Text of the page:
Partners in the project, the Yendalls, later spoke about plans to make that happen.
Mtshizana clan head Xolisile, whose younger relative Mluleki has been involved in developing the trails, showed us his plot, where he was growing mielies, cabbages and potatoes.
"The only thing is the dam is there," he said, pointing below. "We have to carry buckets up to water our crops.
"We need a pump," he said.
Leonie later explains that, even at the former established main farmhouses on land transferred to farmworkers, there is no electricity – despite all the infrastructure being there.
Although as occupants of the land (not owners – the State holds the title deeds) they may register with Eskom to obtain electricity, they cannot afford the Eskom holding deposit or the monthly Eskom bills.
"If electricity was switched on, the water issue would also be resolved: water could be pumped from the borehole and gravitated to the houses," Leonie says.
"If the electricity was on and water could be pumped from the borehole, it would also be unnessesary to transport water from town, costing Makana millions).
"Without electricity, it's very difficult to run a working farm." With electricity, two of the main farm houses would be suitable to be rented out by the land occupants. They would also be suitable for Lodge and Backpackers accommodation.
Leonie feels the State should consider subsidising the R2 500-odd electricity bill that a fully functioning commercial operation would incur. The beauty of the trails is there, whether you think about what's gone into creating them or not.
Mostly singletrack, the trail is open for hiking, birding, trail running and cycling. There's also a grade 1-3 4×4 route on a separate jeep track, away from the other trails.
We took our time on the 13km route, stopping often to enjoy the view from the high points, or the tranquillity of the forest during one of the many stream-crossings.
Several gently undulating sections flowing alongside the stream were sheer mountainbiking pleasure. Of course, as we countoured down into the kloof, we were mindful that what goes down must come back up. There was some climbing – but more on-the-bike than off-the-bike.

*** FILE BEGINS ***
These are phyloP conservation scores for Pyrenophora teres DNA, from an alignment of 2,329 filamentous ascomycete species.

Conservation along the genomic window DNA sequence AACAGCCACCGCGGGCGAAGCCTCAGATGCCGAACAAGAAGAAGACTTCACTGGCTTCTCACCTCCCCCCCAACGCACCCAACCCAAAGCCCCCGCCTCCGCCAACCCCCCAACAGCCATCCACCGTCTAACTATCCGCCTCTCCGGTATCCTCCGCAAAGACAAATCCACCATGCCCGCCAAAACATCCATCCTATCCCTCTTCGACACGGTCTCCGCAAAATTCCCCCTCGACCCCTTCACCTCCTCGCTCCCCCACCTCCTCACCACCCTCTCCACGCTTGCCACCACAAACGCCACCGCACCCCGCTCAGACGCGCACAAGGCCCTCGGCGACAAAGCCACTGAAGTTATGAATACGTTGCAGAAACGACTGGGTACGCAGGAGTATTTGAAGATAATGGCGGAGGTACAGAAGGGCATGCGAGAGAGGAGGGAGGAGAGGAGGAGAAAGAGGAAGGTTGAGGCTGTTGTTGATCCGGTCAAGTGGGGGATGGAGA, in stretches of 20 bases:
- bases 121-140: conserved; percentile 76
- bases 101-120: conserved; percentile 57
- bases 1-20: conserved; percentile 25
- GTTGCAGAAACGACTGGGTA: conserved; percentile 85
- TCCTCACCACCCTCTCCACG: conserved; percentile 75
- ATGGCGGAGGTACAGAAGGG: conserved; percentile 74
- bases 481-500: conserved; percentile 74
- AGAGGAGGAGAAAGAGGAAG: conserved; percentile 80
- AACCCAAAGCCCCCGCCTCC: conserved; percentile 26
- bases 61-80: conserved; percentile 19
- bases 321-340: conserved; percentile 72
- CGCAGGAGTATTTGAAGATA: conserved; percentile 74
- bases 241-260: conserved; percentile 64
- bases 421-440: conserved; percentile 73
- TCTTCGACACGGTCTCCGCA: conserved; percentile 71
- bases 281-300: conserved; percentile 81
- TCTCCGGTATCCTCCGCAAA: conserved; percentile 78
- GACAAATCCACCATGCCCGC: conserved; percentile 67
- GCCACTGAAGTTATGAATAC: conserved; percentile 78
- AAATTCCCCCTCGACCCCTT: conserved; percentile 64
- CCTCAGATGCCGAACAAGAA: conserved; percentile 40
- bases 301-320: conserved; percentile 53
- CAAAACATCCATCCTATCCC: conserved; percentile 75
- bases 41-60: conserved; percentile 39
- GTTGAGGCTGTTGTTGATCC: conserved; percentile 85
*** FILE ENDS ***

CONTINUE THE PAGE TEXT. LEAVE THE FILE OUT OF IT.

A moderately fit cyclist could definitely have ridden the whole route, which is made for mountain biking. Runners and walkers would probably say it was made for them. Butterflies, bird sounds, pristine Valley Bushveld and the perennial Bluegum Spruit your constant companion, it was R30 well spent.
"The local community has worked very hard to bring these trails to you," Leonie had written in an invitation for outdoor enthusiasts to come to the opening. "All funds generated from these trails will go to the community."
* For now the trails begin at Radway Green B&B. The farm is on the R67 about 15km from Grahamstown and 25km from Bathurst.
* The trail entrance is marked and safe parking is provided at the start.
* Trail fees for hike, bird, run, cycle are R30 per adult per day and R10 for school children.
* The 4×4 trail fee is R100 per vehicle and R30 per person per day.
* Payment is done via a honesty box and permits are self issued. Yearly permits are available.
* No need to book, just arrive. Park, sign permit, pay and enjoy!
* Users should bring their own drinking water. Trails at user's risk.
Now watch here to experience some of the new Manley Flats community trails scenery.